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Triggering infections in reactive arthritis.
  1. V V Valtonen,
  2. M Leirisalo,
  3. P J Pentikäinen,
  4. T Räsänen,
  5. I Seppälä,
  6. U Larinkari,
  7. M Ranki,
  8. S Koskimies,
  9. M Malkamäki,
  10. P H Mäkelä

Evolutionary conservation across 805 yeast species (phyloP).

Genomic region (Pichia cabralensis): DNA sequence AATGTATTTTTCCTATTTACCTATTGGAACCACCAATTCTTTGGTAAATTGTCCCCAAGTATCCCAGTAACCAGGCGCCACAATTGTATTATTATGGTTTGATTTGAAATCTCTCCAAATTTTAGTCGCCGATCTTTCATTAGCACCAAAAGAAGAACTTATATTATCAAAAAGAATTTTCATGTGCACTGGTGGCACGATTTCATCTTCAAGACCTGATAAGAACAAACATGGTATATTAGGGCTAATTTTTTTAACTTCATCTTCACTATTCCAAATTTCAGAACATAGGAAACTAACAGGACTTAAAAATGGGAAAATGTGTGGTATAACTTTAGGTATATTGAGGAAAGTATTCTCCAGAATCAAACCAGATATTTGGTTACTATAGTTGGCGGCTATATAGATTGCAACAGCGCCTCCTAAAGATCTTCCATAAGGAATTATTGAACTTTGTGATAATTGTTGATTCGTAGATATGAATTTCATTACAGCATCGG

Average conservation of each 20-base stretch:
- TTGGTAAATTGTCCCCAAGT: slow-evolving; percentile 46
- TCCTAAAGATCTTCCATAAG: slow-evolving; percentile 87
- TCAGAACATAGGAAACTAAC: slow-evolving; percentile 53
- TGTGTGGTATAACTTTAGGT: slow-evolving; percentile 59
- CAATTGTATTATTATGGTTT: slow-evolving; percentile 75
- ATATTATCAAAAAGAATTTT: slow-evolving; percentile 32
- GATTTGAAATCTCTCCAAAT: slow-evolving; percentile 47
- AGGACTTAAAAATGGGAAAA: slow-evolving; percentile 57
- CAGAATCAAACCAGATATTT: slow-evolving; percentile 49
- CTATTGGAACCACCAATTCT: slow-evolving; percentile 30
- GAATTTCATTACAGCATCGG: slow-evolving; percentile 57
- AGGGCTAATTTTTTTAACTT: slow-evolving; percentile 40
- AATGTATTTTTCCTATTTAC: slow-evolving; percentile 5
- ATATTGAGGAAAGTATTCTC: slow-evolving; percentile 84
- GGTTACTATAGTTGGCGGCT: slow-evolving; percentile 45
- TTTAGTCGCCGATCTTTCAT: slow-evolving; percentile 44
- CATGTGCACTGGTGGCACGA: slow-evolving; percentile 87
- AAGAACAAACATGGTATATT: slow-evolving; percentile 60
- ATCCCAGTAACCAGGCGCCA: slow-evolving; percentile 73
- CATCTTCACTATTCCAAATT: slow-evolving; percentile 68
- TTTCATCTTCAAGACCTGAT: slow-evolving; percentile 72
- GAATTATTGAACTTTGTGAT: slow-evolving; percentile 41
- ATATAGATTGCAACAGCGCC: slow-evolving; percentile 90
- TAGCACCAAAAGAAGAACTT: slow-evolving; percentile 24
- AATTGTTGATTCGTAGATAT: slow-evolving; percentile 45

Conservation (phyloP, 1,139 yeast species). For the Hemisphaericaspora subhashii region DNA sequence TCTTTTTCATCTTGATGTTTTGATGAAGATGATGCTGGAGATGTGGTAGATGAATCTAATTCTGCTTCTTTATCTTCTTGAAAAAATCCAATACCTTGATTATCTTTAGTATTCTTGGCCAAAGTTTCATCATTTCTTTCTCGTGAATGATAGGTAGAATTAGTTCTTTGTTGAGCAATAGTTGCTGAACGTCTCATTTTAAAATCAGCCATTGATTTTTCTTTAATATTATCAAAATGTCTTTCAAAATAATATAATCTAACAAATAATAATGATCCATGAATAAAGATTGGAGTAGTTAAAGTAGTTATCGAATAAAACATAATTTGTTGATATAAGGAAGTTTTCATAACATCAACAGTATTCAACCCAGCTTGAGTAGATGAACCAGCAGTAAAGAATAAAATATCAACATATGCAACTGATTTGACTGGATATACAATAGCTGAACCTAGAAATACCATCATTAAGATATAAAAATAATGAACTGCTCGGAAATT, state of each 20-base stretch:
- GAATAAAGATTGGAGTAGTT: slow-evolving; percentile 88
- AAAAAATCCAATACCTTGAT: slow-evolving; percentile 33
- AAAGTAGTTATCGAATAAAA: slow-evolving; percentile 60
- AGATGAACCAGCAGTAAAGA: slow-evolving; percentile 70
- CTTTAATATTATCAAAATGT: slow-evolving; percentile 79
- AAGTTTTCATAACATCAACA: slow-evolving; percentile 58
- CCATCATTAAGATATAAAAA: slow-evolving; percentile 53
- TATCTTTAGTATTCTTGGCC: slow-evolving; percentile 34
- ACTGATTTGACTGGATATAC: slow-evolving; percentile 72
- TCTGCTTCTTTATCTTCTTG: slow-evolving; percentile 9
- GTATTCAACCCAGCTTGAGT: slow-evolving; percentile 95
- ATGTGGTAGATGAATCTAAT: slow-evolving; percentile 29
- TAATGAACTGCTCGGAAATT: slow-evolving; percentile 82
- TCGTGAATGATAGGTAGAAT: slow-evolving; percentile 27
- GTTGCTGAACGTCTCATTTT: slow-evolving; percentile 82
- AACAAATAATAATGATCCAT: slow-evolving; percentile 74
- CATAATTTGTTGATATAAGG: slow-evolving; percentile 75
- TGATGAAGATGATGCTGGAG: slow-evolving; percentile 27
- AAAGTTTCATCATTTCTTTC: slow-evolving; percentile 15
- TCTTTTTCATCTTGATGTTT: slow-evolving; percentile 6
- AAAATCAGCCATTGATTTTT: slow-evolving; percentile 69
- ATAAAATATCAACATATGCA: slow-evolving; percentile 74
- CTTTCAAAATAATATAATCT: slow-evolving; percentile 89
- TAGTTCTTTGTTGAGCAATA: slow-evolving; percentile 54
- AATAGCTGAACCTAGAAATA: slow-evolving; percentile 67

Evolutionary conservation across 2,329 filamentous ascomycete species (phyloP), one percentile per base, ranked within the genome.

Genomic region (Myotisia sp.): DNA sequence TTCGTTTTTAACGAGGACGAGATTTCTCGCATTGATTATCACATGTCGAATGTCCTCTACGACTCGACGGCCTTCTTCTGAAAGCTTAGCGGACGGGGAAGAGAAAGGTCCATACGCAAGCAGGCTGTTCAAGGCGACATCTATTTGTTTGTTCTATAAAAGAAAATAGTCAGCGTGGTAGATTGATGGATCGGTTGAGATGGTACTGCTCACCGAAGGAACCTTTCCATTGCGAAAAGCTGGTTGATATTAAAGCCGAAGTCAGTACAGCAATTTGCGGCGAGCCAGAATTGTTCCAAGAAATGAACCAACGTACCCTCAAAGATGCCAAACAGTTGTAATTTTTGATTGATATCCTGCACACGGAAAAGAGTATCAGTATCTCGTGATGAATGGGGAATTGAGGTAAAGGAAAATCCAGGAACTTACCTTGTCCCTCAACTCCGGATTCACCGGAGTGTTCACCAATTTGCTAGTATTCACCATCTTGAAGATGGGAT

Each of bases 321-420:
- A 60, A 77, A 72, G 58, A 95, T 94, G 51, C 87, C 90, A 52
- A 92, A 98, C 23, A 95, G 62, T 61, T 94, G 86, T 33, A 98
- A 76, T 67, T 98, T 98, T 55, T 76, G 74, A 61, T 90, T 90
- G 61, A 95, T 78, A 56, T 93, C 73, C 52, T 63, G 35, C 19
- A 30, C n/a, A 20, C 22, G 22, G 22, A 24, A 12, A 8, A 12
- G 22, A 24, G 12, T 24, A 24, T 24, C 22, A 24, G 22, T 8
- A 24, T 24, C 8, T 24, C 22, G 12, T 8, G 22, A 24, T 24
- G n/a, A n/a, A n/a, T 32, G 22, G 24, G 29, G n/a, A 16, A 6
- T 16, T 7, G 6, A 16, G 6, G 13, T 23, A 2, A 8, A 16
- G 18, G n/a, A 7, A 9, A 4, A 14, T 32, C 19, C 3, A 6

Certain microbes like yersinia, salmonella, shigella, campylobacter, chlamydia, and possibly gonococcus can trigger reactive arthritis especially in patients of the HLA-B27 type. In the present study we have used serological and culture methods to identify the probable triggering infection in 50 consecutive HLA-B27 positive patients diagnosed as having reactive arthritis. The two most common triggering agents thus identified were Yersinia enterocolitica (12 patients) and Chlamydia trachomatis (11 patients). In addition six patients had high antistreptolysin O titres and two high teichoic acid antibody titres suggesting group A streptococci and Staphylococcus aureus as triggering agents. In 13 patients no preceding infection could be identified. The identity of the infective agent seems to have very little effect on the clinical picture of the reactive arthritis - the only difference between the various aetiological groups in the present material was absence of fever in the patients with a preceding C. trachomatis infection, of whom only one out of 11 had a temperature greater than or equal to 38 degrees C, whereas 13 of 16 patients with a preceding enterobacterial, and five of the eight patients with a streptococcal or staphylococcal infection had raised temperatures.

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